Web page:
Keeping the bill down as food prices go up

By: Gordon Boyd
By: Gordon Boyd

KNOXVILLE (WVLT) -- Higher gas prices, regional droughts, and a greater demand for food may have you taking fewer bites at the dinner table, and greater amounts of cash out of your wallet.

Food prices are rising, though anyone who is a comparison shopper or chronic coupon clipper knows that.

If you do neither, in the coming weeks, you may be pushed to change how and what you eat.

Jen Alcala is a freshman at the University of Tennessee who is originally from Colorado.

On Thursday, her and her mother were doing some grocery shopping at the SuperTarget in West Knoxville.

Even though they may get more food for their money here than in the Mountain State, the difference between the two is becoming fuzzy.

“I think everything is higher than last year,” said Kay.

The Labor Department agrees.

Since last year, Milk is almost 30 percent higher, eggs are almost 36 percent higher, meats between four and 10 percent higher, and fresh fruit about 10 percent higher.

“I think it's driven by what we push, I haven't noticed much change in what consumers are buying,” said Kim Dunbar, the manager of the grocery section at the Turkey Creek SuperTarget.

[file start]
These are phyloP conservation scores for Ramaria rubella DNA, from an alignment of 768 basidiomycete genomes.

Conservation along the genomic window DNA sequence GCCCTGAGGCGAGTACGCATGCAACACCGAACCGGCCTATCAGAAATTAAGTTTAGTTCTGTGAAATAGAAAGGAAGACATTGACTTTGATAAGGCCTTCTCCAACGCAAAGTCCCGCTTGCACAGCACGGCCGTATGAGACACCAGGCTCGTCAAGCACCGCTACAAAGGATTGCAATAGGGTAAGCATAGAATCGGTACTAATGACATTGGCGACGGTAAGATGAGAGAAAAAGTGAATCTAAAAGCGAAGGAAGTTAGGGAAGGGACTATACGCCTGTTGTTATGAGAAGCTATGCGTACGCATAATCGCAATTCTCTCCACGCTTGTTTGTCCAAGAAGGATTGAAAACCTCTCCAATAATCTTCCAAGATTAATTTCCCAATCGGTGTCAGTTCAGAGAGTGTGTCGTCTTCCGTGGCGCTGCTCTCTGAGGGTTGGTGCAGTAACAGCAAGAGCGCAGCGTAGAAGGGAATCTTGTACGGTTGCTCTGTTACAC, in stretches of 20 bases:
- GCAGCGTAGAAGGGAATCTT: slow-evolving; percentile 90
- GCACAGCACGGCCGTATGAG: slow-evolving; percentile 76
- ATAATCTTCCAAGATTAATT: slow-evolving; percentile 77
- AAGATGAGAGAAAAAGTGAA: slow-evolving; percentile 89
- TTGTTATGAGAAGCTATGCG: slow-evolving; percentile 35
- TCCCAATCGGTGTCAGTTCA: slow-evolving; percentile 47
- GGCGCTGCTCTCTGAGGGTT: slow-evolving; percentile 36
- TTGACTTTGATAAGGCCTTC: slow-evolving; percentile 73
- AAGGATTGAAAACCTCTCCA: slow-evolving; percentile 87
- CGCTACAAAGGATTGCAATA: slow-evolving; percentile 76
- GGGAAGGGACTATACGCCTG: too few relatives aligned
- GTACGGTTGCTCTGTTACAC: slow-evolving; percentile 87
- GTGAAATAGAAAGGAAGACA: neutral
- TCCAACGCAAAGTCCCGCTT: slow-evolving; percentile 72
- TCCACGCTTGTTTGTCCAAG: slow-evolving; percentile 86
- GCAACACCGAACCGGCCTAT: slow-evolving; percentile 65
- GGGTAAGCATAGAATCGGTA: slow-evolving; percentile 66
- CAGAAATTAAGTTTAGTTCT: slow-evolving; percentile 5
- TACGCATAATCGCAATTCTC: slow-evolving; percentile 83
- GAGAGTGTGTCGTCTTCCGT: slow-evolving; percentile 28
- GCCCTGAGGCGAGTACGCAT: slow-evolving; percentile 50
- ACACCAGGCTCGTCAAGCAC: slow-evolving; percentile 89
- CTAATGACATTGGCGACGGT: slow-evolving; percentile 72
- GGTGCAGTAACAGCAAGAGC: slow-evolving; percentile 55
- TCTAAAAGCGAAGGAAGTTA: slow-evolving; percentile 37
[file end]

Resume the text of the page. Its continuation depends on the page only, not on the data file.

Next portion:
“Families do have to be very disciplined, if they're not, they are going to spend a lot of money on food,” said Dr. Dena Wise, a UT Family Economist.

According to Dr. Wise, so many working families are so pressed for time, they barely
have time to eat together, much less cook or shop together, so it's easy to drop the ball.

“It takes so much time to prepare coupons, and you don't have time to prepare a meal,” she said.

“You know, I just can't file that and keep up with it all,” said Kay.

Dr. Wise said learning your grocers sale patterns can help you save more money than burning gas going store to store.

“I tend to make a list and plan for the week and do my shopping that way,” said Dunbar. “That way, you don't buy what's not on the list, and overspend.”

To help out, Kay has devised her own budgeting system for Jen.

“Its setting an amount every week, and each year,” she said. “We're going to try to make that interval last longer, so sophomore year, we're going to go for two weeks.”

The lesson is to make it stretch, or go hungry.

Doctor Wise had one more lesson; make friends with your grocery manager so you can shop for what's in season.

Right now, sweet potatoes and greens are cheaper than berries.

When it comes to coupons, you're better off surfing than clipping.

Your favorite brands and supermarkets both put coupons on their websites.

There you can download and print only what you need.


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